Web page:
Karen was in the office, slicing open letters. ‘Morning,’ I said, attempting to be cheerful. She briefly raised her eyes to check who had come in, then retired behind her monitor. I didn’t even bother to try and engage her in conversation.

The main projection box was still and quiet. It felt somehow - peaceful - as if the cinema somehow approved of my efforts to tidy it up. I decided to spend some more time on the chief’s office today. There might be more hidden treasures in there, although I had a feeling that I’d already found everything that I was going to. It still needed clearing, though and the task would get me through a long day of fairly routine work.

After getting screen one ready, I made my way downstairs and through the old stalls area to turn on the plenum. As soon as I got through the door I could smell it; not the usual disinfectant overlaying damp, but the sort of whiff you get when you open the fridge and realise the chicken breast you’d forgotten about at the back is beginning to turn. The smell became stronger as I walked down the aisle. I recalled what Maurice had said about the time of year ‘when it happened’. It must be getting closer to that time.

I wasn’t sure if the smell was real, or, like the other sensation, only accessible to those whose senses were attuned to it. I was pretty sure Karen wasn’t the sort of person who could be described as sensitive in any way, shape or form, so persuaded her to take a sniff in the stalls.

‘Can’t smell anything unusual,’ she said.

‘That’s good. I was worried it might be drains.’

‘I’ll leave a note for Harold to check out the toilets. We do get problems every now and then. Thanks for letting me know, anyway.’

She went back to her office. Getting a thank you from Karen was a first for me and it left me feeling fairly happy throughout the morning. Business was steady; nowhere near as busy as it would be when Harry Potter was playing, two weeks from now, but not bad for a Saturday when the newest film wasn’t anything special and everything else was on its second or third week.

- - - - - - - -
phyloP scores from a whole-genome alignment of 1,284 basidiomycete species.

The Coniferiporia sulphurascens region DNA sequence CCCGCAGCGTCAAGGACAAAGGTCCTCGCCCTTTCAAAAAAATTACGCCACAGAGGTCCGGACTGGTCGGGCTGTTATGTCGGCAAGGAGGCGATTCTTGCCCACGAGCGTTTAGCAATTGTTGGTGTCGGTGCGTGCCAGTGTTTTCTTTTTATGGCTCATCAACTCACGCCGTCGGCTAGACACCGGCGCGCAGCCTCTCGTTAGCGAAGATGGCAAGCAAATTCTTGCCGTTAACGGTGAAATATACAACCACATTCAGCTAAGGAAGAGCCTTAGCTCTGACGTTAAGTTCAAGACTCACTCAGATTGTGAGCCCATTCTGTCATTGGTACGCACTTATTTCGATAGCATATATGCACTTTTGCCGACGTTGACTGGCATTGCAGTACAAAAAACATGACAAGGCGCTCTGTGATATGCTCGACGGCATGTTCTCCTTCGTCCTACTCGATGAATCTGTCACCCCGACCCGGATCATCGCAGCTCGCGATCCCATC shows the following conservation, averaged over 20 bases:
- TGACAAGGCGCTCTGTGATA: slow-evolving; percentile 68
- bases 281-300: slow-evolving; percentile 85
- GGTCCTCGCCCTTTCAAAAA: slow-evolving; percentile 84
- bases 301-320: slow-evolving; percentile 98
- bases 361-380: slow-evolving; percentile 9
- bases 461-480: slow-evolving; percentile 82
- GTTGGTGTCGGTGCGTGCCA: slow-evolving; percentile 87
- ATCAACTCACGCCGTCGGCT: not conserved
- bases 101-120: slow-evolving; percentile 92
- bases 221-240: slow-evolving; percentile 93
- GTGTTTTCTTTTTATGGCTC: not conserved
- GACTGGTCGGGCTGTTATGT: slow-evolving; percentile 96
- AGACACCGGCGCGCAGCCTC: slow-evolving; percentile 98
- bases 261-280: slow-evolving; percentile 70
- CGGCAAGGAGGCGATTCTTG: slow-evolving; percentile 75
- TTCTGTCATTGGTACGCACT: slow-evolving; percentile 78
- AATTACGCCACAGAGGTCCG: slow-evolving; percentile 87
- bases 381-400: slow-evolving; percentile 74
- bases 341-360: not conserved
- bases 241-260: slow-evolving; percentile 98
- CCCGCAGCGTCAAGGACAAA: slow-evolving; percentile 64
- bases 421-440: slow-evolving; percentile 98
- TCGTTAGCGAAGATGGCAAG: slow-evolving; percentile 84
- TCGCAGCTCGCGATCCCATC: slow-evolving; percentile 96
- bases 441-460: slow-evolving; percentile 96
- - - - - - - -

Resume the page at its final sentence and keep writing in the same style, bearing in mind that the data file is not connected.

Mid-afternoon, I noticed on my way through the foyer that Sylvia had started her shift. She beckoned me over. ‘Heard the news?’ she asked.

‘No. What?’

‘Karen thinks Mr P’s gone off for a romantic weekend with his new girlfriend.’

‘Really?’ I feigned surprise.

‘Yes. She agreed with me he’s had a spring in his step this last week.’

‘Good for him.’ I had to suppress a smile. Wait until I had a chance to tell Dan about this. It was so typical of cinema. People loved to speculate about relationships.

‘Now all we need to do is get you set up with someone…’

‘Oh, don’t worry about me.’ What she said had reminded me of something. ‘Is Colin attached, do you know?’ Having asked the question, I immediately wished I hadn’t. She might get the wrong idea.

‘Would have thought he was a bit old for you, love.’ She said it with a smile, so I knew she hadn’t misread my interest.

I made a face. ‘I can assure you I don’t fancy Colin in the slightest. Just wondered if he’d managed to get together with someone after being jilted by Jenny all those years ago?’

‘He’s had a few girlfriends, but nothing that’s lasted. I reckon that’s one reason why he’s so miserable.’

‘Really. Is he? I hadn’t noticed.’

She gave me a sympathetic look. ‘How are you getting on with him?

‘When he’ll actually talk to me, not so badly. Thankfully we don’t see much of each other.’

‘Give him a few months. He got over Maurice being promoted so he’ll get over you, too.’

‘I hope so.’

‘I spoke to Brenda yesterday on the phone. Maurice is a lot better after his fall, so I expect we’ll be seeing him again soon.’

‘That’s good.’ I had a sudden idea. ‘Would she mind if I visited, do you think? I’ve been having a clear out and found some old projection bits and pieces he might like as souvenirs.’

‘That’d be nice, love. I can give her a call later, on my break.’

I didn’t see Sylvia again for a few hours, but when I next passed through and she wasn’t in the middle of serving customers, she handed me a slip of paper. ‘Brenda said that was fine. I’ve written her number down. Just give her a call to arrange it.’